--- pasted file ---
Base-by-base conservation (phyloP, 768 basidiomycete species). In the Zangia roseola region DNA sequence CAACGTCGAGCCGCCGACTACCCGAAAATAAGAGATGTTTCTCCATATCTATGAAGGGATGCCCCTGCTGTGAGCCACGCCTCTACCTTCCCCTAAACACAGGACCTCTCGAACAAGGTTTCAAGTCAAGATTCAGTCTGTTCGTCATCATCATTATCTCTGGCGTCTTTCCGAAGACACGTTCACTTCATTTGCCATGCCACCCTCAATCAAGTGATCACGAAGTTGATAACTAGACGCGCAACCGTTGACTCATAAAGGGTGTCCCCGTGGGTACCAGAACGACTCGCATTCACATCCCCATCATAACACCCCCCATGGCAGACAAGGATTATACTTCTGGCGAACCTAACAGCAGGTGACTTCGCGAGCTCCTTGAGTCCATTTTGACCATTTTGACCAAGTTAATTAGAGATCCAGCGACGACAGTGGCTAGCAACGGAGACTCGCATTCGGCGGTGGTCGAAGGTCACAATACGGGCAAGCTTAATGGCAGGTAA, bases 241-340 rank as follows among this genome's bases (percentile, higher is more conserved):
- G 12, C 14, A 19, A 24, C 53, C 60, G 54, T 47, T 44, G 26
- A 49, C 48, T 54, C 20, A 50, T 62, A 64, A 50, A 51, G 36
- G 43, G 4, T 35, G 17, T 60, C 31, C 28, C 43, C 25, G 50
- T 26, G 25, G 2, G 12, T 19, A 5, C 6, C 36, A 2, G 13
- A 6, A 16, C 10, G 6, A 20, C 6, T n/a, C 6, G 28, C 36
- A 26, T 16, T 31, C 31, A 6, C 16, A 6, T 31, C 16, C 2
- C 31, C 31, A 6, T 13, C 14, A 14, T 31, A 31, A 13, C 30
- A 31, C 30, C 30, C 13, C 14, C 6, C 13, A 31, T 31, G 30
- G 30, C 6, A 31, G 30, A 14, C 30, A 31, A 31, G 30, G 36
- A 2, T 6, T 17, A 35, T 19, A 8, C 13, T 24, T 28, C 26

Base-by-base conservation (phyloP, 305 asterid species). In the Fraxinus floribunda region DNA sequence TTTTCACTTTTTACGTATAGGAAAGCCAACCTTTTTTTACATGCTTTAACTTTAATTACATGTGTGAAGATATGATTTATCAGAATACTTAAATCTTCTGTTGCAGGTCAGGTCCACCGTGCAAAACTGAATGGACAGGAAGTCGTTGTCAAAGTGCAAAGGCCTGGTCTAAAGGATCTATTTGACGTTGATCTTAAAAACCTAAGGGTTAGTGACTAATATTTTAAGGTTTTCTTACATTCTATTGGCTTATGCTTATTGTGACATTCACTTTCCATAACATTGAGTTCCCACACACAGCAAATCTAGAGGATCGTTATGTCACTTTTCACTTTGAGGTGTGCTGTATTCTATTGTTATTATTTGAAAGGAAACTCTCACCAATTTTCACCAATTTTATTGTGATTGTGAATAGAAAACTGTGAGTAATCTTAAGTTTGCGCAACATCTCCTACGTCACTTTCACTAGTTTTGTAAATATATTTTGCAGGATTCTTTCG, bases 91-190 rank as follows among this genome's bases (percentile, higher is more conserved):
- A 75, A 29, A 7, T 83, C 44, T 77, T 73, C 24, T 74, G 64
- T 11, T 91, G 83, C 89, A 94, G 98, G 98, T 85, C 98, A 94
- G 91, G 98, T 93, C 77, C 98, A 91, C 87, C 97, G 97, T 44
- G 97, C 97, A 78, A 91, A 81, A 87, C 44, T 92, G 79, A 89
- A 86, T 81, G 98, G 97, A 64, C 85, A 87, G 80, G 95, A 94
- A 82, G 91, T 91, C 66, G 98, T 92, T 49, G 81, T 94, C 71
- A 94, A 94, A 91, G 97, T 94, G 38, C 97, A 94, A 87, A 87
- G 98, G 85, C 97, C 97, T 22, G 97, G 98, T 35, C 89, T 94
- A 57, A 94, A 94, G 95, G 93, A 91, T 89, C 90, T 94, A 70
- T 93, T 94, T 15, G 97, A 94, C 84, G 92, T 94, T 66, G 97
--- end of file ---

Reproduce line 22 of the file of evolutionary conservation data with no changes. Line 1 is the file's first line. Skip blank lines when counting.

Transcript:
- T 93, T 94, T 15, G 97, A 94, C 84, G 92, T 94, T 66, G 97